How does a CEO manage the tension between corporate bottomline and keeping the troops intact during turbulent times?
CEO’s have to balance a tough bottom-line orientation with maintaining the morale of the team. In my experience, this is very easy if the organization has internal transparency. The troops understand more about the nature of corporate existence than we often give them credit for. And they accept tough decisions if the CEO has their trust. It is necessary for CEO’s to lead by personal example.
How does a CEO earn the trust of an organization and engagement with the people if he has been appointed from outside?
The key to earning trust is "Integrity" - integrity of thought and action. Often, trust is confused with being liked or accepted. CEO's can be well-trusted by their teams, even if everybody in the team does not like them. Integrity is simply about "saying what you believe in and then walking the talk" - not an easy thing to do when you consider that every small word or action is under scrutiny. The second key step to acceptance is "sensitivity". Sensitivity - not tolerance. Teams expect external CEO’s to have a change agenda - and if they find sincerity and sensitivity , they accept new leaders and change.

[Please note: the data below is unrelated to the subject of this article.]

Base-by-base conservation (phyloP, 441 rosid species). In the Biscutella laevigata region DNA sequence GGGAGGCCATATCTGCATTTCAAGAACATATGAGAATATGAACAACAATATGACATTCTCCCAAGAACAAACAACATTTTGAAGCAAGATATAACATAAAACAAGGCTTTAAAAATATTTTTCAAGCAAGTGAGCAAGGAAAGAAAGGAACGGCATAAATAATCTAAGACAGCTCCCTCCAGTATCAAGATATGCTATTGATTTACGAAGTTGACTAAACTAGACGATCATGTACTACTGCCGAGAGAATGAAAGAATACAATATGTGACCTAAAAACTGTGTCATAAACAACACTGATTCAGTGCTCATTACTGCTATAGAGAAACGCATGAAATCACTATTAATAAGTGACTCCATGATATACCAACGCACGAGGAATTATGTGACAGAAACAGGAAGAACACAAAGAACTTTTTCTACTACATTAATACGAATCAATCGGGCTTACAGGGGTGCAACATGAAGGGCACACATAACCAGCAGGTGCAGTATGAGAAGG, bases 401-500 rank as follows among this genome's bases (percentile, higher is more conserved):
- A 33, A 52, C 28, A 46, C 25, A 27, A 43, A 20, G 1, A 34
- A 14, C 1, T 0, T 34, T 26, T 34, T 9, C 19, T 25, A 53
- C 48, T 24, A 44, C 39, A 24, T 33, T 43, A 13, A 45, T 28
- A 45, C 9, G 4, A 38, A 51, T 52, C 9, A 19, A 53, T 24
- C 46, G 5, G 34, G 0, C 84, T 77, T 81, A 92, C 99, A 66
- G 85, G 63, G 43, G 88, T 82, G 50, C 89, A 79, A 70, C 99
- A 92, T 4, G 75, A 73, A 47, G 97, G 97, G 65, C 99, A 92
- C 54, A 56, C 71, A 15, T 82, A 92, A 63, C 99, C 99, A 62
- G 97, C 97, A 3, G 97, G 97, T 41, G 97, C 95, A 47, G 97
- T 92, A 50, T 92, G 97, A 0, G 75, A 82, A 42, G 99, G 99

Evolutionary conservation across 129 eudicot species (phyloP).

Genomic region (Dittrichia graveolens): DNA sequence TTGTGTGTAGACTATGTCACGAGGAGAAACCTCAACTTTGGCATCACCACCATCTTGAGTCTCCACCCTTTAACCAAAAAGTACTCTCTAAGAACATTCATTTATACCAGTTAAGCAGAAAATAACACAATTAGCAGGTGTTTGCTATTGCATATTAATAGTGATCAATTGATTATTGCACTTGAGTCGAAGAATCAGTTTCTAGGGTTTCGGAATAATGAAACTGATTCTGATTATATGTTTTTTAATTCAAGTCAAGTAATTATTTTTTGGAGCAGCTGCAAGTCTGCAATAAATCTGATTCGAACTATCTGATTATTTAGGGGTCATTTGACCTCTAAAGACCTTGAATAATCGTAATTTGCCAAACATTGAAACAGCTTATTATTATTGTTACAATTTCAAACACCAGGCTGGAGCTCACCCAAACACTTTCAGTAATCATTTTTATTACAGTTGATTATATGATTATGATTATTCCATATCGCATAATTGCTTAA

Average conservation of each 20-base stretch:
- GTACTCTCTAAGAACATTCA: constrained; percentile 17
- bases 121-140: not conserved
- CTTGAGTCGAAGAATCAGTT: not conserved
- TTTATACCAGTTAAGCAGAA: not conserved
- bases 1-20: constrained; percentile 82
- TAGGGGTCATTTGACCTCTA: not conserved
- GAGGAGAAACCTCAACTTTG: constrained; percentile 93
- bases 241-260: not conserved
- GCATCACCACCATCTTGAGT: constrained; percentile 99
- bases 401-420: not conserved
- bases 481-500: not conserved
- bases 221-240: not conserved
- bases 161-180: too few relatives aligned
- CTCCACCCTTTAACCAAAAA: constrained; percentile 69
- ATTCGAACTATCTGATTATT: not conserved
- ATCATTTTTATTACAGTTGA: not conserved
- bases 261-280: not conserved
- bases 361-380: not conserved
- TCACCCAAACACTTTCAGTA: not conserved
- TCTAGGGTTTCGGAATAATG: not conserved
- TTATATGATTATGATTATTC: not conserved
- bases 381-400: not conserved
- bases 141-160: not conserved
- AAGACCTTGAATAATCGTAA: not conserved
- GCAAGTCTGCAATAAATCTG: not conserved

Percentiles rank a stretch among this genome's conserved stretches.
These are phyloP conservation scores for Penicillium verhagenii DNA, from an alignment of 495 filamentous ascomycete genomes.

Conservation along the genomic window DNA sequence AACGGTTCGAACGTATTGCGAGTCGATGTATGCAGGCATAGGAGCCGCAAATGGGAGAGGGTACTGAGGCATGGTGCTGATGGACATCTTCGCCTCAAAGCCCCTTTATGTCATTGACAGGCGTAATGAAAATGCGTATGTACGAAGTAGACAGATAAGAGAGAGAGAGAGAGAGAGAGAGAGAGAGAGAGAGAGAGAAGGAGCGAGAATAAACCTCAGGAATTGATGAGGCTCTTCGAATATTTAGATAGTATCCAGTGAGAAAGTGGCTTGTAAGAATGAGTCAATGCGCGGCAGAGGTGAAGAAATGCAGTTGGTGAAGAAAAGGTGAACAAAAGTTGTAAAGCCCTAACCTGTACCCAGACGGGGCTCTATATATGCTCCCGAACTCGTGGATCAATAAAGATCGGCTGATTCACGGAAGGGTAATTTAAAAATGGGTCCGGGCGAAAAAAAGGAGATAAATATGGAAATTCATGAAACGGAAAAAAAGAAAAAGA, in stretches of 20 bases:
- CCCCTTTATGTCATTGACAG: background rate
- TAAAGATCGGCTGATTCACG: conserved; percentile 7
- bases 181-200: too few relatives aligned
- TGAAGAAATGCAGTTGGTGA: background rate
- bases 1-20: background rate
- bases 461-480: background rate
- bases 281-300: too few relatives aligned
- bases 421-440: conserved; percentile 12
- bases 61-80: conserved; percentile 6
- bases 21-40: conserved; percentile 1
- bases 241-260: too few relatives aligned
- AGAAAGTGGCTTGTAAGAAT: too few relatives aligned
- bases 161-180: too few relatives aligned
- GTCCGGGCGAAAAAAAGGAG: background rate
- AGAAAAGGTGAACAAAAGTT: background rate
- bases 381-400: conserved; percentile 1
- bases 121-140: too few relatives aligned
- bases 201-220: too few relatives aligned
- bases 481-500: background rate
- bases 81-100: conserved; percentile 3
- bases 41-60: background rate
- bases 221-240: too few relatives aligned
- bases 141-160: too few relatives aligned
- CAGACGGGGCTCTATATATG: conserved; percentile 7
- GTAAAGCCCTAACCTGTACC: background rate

Is it important for employees to understand the business model of the company? At what levels do you draw the line between driving innovation and following processes?
Processes bring in discipline while innovation makes the organization grow in intellectual and market capital. Basically, any activity that can have very serious ramifications and is repetitive should be flow charted and locked. This ensures that we don't risk the company. On all other issues, I would favour ownership by smaller teams within the organization. They must be able to take small risks and make small mistakes, based on which they can create their own innovation agenda. Innovation comes with responsibility for the outcome - the innovators must watch the results and take corrective action. If necessary, they must be willing to change / kill their plan and start afresh.